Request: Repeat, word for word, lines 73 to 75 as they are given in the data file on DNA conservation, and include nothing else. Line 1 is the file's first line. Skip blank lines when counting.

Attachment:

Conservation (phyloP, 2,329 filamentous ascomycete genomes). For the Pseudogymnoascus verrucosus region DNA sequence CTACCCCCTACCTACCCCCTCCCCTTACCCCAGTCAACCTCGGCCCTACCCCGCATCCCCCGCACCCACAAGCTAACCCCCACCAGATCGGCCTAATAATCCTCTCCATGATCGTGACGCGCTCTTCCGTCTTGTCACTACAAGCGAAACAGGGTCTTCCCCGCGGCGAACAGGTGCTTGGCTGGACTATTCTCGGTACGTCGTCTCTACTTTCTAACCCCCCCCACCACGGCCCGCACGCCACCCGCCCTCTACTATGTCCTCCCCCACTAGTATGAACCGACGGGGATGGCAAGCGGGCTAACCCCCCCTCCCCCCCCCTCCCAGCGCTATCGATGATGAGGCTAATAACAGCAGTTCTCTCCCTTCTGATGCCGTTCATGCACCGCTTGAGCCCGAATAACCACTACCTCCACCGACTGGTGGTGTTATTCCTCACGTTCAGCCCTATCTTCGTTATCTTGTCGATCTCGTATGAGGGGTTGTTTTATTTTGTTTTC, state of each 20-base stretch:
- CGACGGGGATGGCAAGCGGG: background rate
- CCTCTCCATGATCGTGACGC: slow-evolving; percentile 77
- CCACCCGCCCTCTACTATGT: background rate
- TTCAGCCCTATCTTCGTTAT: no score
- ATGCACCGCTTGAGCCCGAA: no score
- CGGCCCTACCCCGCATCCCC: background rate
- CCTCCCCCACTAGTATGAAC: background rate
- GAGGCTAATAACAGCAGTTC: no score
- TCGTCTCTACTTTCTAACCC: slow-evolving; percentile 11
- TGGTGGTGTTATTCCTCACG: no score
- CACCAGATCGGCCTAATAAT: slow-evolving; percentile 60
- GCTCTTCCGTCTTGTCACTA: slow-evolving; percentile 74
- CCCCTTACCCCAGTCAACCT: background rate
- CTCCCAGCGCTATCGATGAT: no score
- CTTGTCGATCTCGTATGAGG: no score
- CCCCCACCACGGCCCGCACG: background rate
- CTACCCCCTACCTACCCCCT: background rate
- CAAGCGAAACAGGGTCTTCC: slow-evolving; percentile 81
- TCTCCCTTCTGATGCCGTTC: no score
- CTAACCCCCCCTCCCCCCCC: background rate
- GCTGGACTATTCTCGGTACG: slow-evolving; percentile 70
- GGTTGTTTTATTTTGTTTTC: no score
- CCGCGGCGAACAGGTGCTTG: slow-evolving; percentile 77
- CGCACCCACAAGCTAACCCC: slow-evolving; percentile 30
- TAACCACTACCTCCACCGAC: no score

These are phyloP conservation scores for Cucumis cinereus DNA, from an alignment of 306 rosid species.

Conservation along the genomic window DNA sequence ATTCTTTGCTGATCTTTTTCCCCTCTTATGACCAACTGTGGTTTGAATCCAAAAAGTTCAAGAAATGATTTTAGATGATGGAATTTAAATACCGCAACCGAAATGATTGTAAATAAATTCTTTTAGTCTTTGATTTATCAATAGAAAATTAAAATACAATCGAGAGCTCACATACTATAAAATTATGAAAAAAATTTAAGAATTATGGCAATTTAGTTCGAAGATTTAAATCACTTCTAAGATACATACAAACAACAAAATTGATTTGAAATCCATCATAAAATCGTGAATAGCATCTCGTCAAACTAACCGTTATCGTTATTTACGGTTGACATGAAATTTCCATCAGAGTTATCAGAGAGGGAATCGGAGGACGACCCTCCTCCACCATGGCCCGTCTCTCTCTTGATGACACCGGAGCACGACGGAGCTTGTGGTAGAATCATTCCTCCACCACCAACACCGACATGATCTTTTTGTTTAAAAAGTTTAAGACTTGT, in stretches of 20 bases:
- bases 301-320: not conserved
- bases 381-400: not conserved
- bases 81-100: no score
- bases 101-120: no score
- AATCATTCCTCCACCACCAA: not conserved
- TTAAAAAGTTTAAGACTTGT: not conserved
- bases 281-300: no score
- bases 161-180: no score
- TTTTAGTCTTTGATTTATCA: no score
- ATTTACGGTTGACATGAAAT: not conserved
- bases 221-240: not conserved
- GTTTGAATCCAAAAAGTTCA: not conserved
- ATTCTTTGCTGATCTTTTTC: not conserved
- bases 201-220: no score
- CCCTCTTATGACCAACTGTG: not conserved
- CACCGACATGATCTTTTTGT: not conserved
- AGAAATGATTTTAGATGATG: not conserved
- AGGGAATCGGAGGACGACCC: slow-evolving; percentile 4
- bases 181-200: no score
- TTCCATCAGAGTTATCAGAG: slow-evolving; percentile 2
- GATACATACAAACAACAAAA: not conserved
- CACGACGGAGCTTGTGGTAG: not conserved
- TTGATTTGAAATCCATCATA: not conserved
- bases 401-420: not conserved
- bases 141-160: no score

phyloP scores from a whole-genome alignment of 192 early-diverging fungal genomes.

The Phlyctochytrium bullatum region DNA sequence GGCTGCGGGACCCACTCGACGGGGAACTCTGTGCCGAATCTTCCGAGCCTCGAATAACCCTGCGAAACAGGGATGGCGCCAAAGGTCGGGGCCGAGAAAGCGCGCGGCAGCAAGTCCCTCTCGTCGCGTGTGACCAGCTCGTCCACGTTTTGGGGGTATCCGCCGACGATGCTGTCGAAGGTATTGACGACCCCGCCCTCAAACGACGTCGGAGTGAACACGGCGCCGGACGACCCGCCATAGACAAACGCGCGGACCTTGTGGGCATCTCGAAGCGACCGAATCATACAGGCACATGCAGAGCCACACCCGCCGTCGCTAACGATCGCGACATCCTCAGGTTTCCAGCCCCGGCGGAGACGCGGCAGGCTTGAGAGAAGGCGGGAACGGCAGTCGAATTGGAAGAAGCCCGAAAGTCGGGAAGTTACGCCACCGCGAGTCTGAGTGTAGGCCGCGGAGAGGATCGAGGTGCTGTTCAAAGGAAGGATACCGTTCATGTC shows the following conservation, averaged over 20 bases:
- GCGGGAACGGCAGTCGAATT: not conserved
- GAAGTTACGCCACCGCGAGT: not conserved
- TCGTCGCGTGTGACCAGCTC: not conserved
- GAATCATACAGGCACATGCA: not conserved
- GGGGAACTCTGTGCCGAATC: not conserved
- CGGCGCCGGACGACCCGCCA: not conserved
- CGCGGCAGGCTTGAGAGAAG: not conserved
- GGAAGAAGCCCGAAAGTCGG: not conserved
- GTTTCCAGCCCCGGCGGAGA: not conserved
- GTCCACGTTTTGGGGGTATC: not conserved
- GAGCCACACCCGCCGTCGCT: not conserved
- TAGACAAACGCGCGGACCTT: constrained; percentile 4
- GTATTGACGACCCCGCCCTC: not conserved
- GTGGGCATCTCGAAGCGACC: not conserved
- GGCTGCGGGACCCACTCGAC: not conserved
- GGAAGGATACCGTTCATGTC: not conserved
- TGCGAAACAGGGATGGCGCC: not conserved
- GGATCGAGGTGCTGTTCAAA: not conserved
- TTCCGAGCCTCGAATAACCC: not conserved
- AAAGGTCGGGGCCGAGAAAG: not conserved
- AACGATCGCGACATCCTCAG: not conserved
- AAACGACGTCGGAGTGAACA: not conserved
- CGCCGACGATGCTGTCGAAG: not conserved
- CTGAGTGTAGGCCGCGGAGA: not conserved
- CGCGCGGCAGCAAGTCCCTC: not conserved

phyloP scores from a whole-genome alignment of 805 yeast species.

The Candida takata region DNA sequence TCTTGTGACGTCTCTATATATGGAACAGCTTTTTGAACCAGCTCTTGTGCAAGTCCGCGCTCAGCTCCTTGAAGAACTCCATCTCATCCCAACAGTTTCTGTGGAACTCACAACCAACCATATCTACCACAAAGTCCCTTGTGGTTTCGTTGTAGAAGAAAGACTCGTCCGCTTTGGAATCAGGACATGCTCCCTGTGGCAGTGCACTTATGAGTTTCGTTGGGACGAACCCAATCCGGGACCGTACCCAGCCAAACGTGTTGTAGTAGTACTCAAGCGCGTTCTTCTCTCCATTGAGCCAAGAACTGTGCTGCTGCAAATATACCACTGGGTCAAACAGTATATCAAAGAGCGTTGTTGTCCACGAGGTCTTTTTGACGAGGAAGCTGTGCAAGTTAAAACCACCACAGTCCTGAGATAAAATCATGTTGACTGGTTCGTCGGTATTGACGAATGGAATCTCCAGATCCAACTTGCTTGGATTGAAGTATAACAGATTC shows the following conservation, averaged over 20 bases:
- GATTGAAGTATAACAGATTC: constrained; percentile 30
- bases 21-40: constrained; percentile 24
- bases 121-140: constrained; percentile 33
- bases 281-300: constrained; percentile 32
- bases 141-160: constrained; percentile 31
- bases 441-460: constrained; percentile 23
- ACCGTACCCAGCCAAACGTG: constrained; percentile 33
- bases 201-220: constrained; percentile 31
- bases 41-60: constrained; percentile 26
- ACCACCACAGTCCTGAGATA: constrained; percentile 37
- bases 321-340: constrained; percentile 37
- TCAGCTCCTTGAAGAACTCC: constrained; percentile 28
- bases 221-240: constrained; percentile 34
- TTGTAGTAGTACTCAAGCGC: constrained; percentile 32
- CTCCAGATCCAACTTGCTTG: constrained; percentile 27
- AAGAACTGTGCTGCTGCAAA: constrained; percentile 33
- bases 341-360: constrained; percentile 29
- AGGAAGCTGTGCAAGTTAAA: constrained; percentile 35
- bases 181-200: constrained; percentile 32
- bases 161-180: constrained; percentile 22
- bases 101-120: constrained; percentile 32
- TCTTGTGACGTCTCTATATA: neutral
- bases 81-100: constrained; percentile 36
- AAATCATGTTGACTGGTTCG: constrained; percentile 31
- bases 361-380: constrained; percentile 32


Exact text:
- GGATCGAGGTGCTGTTCAAA: not conserved
- TTCCGAGCCTCGAATAACCC: not conserved
- AAAGGTCGGGGCCGAGAAAG: not conserved